Lions and Lambs

I’ve done lots of knitting this month. Want proof? Look at my To Be Blocked Pile:

Awaiting Blocking

That is a Featherweight Cardigan on the bottom (Dream in Color Baby in Chinatown Apple) and a Simple Thing Shawlette on the top (Madtosh Sock in Rosewood). They are both beautiful beautiful beautiful and I love them to bits… but my house has been like a train station with people coming in and out and being home for a week and dogsitting for my sister and… long story short, I haven’t been able to commendeer a spare bed. That’s OK, because it means I’m seeing all of my siblings, but as soon as they’re done going back and forth I am totally claiming the space back.

Anyway. Since I wasn’t blocking, I finished up the perfect spring project:

Lace Ribbon Scarf
Pattern: Lace Ribbon Scarf by Veronik Avery.
Yarn: Ellen’s Half Pint Farm Merino/Tencel Sock in Iris, purchased at MDSW08.
Needles: US 3/3.25 mm
Notes: So, uh. I cast this scarf on. Um. A year ago. This was after I held on to the yarn for a year, because purple and green is one of my favorite combination of all time. So I decided on The Lace Ribbon Scarf pattern, started, got about two thirds of the way through…and petered out. And picked it up again three days ago and finished, so there. Sometimes you just need a break. A long one, in this case.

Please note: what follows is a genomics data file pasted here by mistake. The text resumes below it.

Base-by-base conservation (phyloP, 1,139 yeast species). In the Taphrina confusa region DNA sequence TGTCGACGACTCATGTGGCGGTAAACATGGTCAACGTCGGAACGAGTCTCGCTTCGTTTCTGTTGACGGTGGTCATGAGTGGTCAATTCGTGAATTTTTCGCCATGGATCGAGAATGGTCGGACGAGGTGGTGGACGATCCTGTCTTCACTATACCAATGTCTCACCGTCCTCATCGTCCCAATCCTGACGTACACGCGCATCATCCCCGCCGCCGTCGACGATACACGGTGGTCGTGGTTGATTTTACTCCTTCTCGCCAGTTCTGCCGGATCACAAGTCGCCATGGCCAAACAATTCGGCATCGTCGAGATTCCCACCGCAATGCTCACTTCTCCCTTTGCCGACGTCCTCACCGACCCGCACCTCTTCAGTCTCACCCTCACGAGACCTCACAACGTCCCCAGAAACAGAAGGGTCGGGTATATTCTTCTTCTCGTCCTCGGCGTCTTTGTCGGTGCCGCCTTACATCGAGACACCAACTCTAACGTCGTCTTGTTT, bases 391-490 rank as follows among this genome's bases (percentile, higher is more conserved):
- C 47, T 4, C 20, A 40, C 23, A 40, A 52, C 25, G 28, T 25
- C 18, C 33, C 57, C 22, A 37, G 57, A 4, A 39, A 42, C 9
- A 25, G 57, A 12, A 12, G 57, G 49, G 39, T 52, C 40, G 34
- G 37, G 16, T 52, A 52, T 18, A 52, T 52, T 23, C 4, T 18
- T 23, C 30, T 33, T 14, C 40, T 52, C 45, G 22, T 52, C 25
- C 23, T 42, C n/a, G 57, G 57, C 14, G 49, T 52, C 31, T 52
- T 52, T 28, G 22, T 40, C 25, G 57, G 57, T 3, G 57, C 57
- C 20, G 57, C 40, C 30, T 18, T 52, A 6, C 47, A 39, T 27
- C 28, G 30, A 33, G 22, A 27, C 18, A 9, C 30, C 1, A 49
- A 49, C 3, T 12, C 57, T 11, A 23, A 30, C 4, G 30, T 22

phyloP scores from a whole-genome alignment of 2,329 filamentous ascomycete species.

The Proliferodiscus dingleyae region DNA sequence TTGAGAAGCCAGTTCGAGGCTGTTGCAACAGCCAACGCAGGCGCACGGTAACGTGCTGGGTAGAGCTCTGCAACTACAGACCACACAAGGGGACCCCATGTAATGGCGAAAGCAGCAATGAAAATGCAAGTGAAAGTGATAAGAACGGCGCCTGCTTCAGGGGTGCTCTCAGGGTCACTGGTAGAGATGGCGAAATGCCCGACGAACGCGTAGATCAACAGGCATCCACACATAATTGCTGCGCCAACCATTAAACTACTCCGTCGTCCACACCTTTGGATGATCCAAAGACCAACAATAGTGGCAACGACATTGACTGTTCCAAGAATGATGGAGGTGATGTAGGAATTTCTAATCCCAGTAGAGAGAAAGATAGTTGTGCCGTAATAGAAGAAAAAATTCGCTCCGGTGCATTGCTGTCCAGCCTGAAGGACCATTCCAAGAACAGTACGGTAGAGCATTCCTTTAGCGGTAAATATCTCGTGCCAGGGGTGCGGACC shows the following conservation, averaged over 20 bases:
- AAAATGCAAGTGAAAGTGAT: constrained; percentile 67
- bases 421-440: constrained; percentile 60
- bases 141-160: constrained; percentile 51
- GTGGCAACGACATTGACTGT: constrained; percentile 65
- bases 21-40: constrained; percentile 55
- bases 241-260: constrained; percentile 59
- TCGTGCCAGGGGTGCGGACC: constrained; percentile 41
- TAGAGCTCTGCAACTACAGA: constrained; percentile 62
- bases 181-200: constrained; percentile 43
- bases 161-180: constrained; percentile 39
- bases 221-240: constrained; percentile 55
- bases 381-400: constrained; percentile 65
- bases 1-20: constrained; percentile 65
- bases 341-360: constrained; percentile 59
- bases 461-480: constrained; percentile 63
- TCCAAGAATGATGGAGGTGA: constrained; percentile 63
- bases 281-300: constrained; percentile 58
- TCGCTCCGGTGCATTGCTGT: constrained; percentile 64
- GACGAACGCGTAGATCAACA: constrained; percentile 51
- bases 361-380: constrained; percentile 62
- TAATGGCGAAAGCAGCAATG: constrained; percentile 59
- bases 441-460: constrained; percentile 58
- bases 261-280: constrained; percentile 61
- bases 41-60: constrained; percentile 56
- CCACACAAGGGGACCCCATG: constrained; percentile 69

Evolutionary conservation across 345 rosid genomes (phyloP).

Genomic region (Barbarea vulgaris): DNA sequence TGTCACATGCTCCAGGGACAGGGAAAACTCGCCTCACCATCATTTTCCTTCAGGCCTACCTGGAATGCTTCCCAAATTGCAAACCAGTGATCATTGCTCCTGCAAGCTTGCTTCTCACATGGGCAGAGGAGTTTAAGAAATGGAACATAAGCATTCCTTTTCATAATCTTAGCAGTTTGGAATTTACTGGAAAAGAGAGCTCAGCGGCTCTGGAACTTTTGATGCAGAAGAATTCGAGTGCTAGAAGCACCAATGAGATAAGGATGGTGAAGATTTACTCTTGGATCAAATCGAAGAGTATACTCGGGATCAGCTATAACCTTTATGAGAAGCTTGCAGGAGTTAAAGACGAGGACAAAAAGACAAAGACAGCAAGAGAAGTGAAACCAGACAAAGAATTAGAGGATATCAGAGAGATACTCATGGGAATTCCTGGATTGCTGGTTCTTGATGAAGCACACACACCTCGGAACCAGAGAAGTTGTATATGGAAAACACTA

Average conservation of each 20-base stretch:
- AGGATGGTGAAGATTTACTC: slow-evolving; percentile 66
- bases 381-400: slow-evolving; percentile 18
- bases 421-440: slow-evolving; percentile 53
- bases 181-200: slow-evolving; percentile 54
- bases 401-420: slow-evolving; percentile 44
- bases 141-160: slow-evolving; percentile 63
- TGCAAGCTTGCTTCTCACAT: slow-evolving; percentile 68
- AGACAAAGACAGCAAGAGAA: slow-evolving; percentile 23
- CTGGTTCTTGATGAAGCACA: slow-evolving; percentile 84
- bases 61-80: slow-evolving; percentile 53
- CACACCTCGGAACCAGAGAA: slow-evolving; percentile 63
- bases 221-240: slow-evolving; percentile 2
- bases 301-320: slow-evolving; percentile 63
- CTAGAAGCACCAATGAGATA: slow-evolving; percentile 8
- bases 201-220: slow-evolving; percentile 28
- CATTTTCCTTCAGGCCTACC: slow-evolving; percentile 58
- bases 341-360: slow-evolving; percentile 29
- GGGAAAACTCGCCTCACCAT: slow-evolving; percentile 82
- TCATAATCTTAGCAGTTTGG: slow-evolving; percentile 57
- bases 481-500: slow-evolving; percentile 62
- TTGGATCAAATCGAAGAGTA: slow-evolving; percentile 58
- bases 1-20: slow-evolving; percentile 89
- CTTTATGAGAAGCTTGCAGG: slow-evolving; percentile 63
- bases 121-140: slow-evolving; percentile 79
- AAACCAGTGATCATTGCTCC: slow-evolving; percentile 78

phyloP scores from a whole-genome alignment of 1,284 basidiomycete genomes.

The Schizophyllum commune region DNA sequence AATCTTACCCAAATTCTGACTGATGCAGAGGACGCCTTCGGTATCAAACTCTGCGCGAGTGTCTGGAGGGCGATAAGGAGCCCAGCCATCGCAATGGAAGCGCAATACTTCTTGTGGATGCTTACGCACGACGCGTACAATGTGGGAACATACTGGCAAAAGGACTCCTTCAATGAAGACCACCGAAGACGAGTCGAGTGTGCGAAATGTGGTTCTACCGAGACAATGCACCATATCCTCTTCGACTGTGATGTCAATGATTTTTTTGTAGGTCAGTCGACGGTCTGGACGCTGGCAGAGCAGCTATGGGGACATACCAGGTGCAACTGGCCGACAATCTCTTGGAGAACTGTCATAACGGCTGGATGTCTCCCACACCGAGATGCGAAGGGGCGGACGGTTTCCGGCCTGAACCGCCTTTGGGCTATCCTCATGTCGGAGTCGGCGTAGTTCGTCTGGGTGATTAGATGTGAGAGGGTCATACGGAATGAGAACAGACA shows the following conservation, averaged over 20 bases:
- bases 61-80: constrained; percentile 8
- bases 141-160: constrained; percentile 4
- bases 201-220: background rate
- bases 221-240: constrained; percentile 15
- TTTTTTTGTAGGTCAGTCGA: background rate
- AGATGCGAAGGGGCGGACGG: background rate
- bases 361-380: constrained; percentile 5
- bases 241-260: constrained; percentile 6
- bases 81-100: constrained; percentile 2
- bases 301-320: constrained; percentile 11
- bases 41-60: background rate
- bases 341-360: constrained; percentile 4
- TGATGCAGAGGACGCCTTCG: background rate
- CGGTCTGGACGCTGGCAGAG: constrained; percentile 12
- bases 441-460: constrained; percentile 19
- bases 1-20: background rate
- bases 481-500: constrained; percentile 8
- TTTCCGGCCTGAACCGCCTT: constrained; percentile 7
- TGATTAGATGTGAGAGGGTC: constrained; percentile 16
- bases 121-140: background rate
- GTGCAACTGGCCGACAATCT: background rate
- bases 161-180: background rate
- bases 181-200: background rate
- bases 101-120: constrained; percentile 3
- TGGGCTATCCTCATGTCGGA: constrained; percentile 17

My timing, though, is excellent. It is spring, but early spring, when the wind is still chilly and you want something to wear against the damp. What better than a scarf the color of lilacs? (The colorway name is Iris, but I think Lilac every time I look at it.)